Editor’s Note:Aid under COVID-19: Foreign Aid Is Also Domestic Aid

In the past, foreign aid in Taiwan was often labeled as “money diplomacy” and “cash-for-friendship diplomacy,” with some critics claiming that Taiwan was helping other countries instead of prioritizing local needs. These criticisms evolve from a lack of thorough understanding of foreign aid and have frustrated international development workers. This also highlights the false stereotypes that have been deeply rooted in people’s minds as a result of exposure to misleading information on foreign aid over the years.

Since the outbreak of the COVID-19 pandemic at the end of 2019, Taiwan has provided assistance and shared our pandemic prevention experience internationally in various ways. In addition to making specific contributions to other countries to prevent the spread of the global pandemic, Taiwan has demonstrated its public health soft power and pandemic containment successes through transparent information and advanced deployment measures, bringing global support for Taiwan to play a more important role in the international public health field.

The spread of the disease is borderless and poses an immense threat to the world. In helping other countries fight the pandemic, Taiwan is also reducing the risk of the pandemic from outside Taiwan. Hence, foreign aid also becomes domestic aid.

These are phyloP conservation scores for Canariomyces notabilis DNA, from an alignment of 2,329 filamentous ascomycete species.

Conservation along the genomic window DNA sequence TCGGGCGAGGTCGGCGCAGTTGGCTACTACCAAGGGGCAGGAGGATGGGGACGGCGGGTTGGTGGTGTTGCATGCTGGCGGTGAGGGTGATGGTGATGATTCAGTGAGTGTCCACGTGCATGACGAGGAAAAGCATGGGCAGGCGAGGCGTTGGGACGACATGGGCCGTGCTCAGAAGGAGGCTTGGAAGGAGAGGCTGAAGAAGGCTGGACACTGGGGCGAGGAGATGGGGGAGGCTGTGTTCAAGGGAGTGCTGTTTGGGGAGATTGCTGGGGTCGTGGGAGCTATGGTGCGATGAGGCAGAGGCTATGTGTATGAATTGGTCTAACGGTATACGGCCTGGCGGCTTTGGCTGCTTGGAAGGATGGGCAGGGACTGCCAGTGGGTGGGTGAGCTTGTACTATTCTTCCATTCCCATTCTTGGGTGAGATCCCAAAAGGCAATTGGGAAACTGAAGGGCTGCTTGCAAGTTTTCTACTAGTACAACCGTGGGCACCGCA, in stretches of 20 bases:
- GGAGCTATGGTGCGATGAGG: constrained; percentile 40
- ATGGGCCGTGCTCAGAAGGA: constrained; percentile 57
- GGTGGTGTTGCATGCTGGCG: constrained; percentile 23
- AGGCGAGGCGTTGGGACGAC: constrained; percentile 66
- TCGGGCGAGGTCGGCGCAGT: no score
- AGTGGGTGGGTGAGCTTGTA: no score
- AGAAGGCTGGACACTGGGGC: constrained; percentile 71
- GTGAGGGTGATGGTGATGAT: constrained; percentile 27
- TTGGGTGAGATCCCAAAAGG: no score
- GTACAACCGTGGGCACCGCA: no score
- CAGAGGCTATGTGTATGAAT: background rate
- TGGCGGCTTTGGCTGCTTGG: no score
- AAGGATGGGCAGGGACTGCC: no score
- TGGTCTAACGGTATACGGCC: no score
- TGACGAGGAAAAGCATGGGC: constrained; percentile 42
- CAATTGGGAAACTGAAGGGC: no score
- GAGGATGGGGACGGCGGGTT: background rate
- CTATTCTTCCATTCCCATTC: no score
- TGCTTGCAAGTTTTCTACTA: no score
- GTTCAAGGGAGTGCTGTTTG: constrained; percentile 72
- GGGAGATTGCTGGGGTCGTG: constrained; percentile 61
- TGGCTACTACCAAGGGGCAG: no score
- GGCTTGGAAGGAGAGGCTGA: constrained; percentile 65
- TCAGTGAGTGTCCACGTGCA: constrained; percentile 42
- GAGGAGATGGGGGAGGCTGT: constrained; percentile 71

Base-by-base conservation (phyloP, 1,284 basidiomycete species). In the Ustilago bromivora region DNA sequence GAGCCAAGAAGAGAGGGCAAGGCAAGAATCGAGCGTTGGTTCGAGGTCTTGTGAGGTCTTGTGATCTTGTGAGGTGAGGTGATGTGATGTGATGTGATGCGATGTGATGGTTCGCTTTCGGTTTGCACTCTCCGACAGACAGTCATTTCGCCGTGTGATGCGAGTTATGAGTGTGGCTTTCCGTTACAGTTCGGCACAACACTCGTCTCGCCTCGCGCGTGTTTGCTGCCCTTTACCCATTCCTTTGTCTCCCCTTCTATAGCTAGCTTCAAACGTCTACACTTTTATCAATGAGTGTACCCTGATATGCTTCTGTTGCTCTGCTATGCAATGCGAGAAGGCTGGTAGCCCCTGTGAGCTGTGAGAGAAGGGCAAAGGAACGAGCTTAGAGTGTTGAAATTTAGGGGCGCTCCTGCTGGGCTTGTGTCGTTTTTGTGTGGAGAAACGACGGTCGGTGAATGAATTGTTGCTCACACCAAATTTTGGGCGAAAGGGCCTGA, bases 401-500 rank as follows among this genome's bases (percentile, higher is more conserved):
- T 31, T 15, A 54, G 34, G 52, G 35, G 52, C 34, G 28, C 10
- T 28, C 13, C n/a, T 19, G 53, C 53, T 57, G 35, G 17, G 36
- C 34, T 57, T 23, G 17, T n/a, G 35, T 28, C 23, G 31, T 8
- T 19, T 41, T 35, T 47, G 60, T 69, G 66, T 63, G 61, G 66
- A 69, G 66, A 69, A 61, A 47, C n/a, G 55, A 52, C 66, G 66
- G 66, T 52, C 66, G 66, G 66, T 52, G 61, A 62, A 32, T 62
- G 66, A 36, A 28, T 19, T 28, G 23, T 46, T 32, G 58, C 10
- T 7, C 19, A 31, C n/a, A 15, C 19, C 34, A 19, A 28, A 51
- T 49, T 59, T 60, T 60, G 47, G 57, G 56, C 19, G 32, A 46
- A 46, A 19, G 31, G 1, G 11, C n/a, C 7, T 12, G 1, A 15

The international economy, which has become increasingly interconnected from globalization, has completely shut down due to the pandemic, as if the world has been paused. The economies of most countries have suffered, and developing countries have been hardest hit and urgently need development assistance from the international community. At the same time however, many donor countries have also been impacted and have had to review the allocation of foreign aid resources, posing a dilemma for global development assistance.

With Taiwan’s achievements in containing the pandemic, our resources and experience could be used to carry out “coronavirus diplomacy,” and turn the “Taiwan Can Help” slogan into action. Assisting allied and friendly countries to reduce the threat posed by the pandemic has greatly enhanced Taiwan’s international image, and won more support for its international participation. Coronavirus diplomacy exemplifies a successful case of Taiwan’s transformation of effective international assistance into diplomatic power.

This issue is themed “International Assistance under COVID-19,” and the first article titled “Taiwan’s Coronavirus Diplomacy under COVID-19: Taking TaiwanICDF as an Example” is written by TaiwanICDF Deputy Secretary General Alex L. J. Shyy. Through his long-term observation of international assistance and the TaiwanICDF’s experience in assisting friendly countries fight the pandemic, he discusses Taiwan’s coronavirus diplomacy actions, and shares how the TaiwanICDF has used our foreign aid experience and resources to help allied countries fight COVID-19, and to strengthen bilateral relations.

The pandemic has severely impacted the international economy, and has also affected global international development assistance. In the article “The Impact of COVID-19 on the Global Economy